Will a Multivitamin Reduce Risk of Deficiency?
One of the reasons why I chose to study nutrition science was so that I could understand a subject that would have a direct impact on my own life. Having a healthy diet is important to me, and it has been fascinating to learn about what goes into a healthy diet and the reasoning behind the dietary recommendations. An important lesson for me has been that there are many dietary patterns associated with good health. Even so, it seems like everyone has an opinion about nutrition.
One controversial aspect of nutrition is whether dietary supplements are worthwhile. On the one hand, scientists and the media have published critical commentary over the inappropriate use of dietary supplements. On the other, there are many people who suffer from malnutrition worldwide. Even in high-income countries such as the U.S., comprehensive studies report that the diets of many people are poor and dietary supplements can help people attain adequacy. For example, less than 10% of U.S. adults meet fruit and vegetable recommendations and 45% had a diet considered to be “poor” when compared to dietary guidelines1. Intakes of calcium, magnesium, and vitamins D, A, C, E, and K were low for a “considerable percentage” of U.S. adults, and supplements can help make up the micronutrient gap.2 Adding to the confusion, more than half of adults use dietary supplements3, and the dietary supplement industry is large and still expanding. I realized that there were several questions that I wanted to ask that did not seem to be answered in the current literature:
· What is the risk that someone has any nutrient deficiency?
· Who is at risk of any deficiency?
· Does dietary supplementation reduce the risk of deficiency?
· How do dietary supplements affect deficiency risk in people with a poor diet compared to those with a largely adequate diet?
The Centers of Disease Control and Prevention in the U.S. has provided an excellent resource for nutrition researchers by surveying the health and nutritional status of the population for many years with the National Health and Nutrition Examination Survey (NHANES), the data from which is publicly available. Using the survey years 2003-2006, which contains the broadest range of biochemical markers of nutrient status, my colleagues and I drew up a research plan to answer these questions, then set about crunching the numbers.
We found that almost one in three people living in the U.S. are at risk of deficiency, and the most common deficiencies are for vitamins B6, B12, C and D. When looking at age and gender groups, women aged 19-50 years old are at greatest risk (41%), as are people of lower socio-economic status, non-Hispanic Blacks, and underweight or obese adults.
We found that using a dietary supplement reduced risk of deficiency, particularly multivitamins that contain a wide range of different vitamins and minerals. Specifically, 44% of people not taking a dietary supplement were at risk of deficiency, compared to 16% taking a multivitamin, or 40% taking any other dietary supplement. When we looked at diet, it’s clear that meeting the dietary recommendations helps to reduce risk of deficiency. People who met the EAR for all the vitamins and minerals in our analysis had a risk of deficiency of only 16%, compared to people with the poorest diets, who had a risk of deficiency of 58%. Also here, dietary supplements could reduce risk of deficiency. Using a multivitamin could reduce risk of deficiency from 70% to 30% in people with the poorest diets, when compared to people not taking a dietary supplement. In people with adequate diets, risk of deficiency was reduced from 28% to 5% when comparing dietary non-users with multivitamin users.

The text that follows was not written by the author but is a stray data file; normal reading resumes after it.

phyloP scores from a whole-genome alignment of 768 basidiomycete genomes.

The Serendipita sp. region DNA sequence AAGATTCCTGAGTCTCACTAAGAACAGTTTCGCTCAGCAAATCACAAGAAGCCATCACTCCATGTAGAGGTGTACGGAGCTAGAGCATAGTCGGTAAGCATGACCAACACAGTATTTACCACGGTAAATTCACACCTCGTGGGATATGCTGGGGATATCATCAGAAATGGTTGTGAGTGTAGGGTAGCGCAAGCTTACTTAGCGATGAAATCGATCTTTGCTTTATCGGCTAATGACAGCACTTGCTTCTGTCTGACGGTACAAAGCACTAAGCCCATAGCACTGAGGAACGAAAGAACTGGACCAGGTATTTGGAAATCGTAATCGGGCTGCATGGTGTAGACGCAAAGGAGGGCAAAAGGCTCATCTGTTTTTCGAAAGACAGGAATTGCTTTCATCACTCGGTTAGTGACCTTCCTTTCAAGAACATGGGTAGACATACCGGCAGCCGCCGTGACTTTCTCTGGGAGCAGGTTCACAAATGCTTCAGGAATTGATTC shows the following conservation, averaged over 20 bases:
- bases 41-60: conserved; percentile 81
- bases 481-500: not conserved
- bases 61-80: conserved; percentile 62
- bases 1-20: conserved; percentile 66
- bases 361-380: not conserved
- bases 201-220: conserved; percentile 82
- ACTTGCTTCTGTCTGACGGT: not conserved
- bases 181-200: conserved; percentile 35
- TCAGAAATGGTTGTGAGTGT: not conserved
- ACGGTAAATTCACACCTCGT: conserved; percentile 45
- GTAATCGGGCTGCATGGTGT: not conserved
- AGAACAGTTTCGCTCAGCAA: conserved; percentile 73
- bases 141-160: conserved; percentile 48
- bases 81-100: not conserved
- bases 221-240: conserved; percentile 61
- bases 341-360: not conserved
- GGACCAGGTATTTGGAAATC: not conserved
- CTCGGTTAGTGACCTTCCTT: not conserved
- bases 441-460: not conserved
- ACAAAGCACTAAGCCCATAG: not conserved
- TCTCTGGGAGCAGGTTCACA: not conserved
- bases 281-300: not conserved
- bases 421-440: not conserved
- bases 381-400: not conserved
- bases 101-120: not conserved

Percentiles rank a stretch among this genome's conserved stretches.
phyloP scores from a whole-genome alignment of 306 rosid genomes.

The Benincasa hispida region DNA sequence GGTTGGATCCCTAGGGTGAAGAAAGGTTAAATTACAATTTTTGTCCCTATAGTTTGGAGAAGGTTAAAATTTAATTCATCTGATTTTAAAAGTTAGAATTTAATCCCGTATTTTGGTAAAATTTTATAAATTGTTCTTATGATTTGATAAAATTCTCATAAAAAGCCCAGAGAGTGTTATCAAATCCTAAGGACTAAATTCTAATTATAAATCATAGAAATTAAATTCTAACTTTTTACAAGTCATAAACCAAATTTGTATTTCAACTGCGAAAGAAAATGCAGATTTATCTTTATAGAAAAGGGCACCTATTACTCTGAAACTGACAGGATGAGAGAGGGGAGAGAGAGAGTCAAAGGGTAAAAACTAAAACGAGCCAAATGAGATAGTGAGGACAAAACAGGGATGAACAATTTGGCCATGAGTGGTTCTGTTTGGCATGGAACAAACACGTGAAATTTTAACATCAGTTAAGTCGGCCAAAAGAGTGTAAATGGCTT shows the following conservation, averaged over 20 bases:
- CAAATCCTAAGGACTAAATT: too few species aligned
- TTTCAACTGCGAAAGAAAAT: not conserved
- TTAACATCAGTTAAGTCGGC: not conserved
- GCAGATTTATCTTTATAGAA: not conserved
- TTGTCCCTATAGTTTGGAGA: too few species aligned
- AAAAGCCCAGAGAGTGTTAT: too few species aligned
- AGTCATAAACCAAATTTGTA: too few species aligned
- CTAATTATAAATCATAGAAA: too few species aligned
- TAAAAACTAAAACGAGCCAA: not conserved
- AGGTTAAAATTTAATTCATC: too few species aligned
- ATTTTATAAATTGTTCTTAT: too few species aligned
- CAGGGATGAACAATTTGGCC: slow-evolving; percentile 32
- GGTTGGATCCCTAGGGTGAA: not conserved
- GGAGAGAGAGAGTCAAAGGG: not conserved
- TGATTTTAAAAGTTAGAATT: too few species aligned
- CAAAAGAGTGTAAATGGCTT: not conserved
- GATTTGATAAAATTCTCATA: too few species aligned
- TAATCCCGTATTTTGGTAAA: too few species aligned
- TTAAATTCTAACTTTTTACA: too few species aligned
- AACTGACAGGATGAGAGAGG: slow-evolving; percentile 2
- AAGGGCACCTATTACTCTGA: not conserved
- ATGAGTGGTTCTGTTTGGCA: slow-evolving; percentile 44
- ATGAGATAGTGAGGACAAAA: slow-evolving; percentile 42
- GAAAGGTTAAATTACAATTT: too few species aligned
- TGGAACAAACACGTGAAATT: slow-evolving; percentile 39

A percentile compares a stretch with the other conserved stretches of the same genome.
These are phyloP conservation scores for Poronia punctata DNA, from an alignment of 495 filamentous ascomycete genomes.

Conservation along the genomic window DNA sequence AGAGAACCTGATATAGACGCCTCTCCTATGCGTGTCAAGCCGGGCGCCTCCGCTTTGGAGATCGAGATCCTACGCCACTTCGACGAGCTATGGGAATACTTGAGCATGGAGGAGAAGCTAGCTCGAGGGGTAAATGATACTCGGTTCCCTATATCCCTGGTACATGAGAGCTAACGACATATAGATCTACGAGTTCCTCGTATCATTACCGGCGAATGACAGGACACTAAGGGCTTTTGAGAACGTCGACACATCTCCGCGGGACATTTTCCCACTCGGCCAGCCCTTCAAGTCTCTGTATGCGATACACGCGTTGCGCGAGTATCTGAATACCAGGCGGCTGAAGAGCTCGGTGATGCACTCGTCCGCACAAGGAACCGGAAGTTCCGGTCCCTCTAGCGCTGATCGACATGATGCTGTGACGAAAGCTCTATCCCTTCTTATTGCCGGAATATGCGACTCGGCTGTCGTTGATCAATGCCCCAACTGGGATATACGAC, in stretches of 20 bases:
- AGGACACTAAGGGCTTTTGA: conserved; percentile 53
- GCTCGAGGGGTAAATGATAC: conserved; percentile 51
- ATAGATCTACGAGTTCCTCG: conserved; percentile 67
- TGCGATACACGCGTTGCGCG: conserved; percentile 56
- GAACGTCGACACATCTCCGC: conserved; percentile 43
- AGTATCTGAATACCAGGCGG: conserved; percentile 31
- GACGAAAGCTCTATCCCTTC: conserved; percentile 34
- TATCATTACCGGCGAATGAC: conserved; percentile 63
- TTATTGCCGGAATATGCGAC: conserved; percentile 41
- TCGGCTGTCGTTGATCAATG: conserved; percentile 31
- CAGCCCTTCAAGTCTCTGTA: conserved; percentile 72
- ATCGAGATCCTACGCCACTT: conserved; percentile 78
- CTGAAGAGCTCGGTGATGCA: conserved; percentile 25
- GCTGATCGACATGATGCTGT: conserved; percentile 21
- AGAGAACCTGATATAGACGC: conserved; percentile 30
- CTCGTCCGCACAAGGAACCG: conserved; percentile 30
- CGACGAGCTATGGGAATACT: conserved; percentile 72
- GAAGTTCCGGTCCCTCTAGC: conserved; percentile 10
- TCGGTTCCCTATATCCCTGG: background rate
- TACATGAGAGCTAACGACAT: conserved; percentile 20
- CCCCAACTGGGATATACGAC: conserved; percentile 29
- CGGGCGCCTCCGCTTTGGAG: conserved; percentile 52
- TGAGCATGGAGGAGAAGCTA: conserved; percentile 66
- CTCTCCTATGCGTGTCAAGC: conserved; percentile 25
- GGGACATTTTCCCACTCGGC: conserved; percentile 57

It seems that the risk of any deficiency is quite common in the U.S., and particular groups in the U.S. are at greater risk of deficiency. Having a good diet helps reduce risk of deficiency, as does taking a multivitamin, and in combination, the risk of deficiency is the lowest.
1. Guallar E, Stranges S, Mulrow C, Appel LJ, Miller ER 3rd. Enough is enough: Stop wasting money on vitamin and mineral supplements. Ann Intern Med. 2013 Dec 17;159(12):850-1. http://annals.org/aim/article/1789253/enough-enough-stop-wasting-money-vitamin-mineral-supplements
2. Fulgoni VL 3rd1, Keast DR, Bailey RL, Dwyer J. Foods, fortificants, and supplements: Where do Americans get their nutrients? J Nutr. 2011 Oct;141(10):1847-54. doi: 10.3945/jn.111.142257. Epub 2011 Aug 24. https://www.ncbi.nlm.nih.gov/pubmed/21865568
3. Bailey RL, Gahche JJ, Miller PE, Thomas PR, Dwyer JT. Why US adults use dietary supplements. JAMA Intern Med. 2013 Mar 11;173(5):355-61. doi: 10.1001/jamainternmed.2013.2299. https://www.ncbi.nlm.nih.gov/pubmed/23381623
4. Belluz, Julia. Stop wasting your money on dietary supplements. Published in Vox, March 10, 2016. https://www.vox.com/2016/3/10/11179842/dietary-supplements-medical-evidence
5. Bird J, Murphy R, Ciappio E, McBurney M. Risk of Deficiency in Multiple Concurrent Micronutrients in Children and Adults in the United States. Nutrients 2017;9(7):655. http://www.mdpi.com/2072-6643/9/7/655
6. Marra MV, Boyar AP. Position of the American Dietetic Association: nutrient supplementation. J Am Diet Assoc. 2009 Dec;109(12):2073-85. https://www.ncbi.nlm.nih.gov/pubmed/19957415
7. Rehm CD, Peñalvo JL, Afshin A, Mozaffarian D. Dietary Intake Among US Adults, 1999-2012. JAMA. 2016 Jun 21;315(23):2542-53. doi: 10.1001/jama.2016.7491. https://www.ncbi.nlm.nih.gov/pubmed/27327801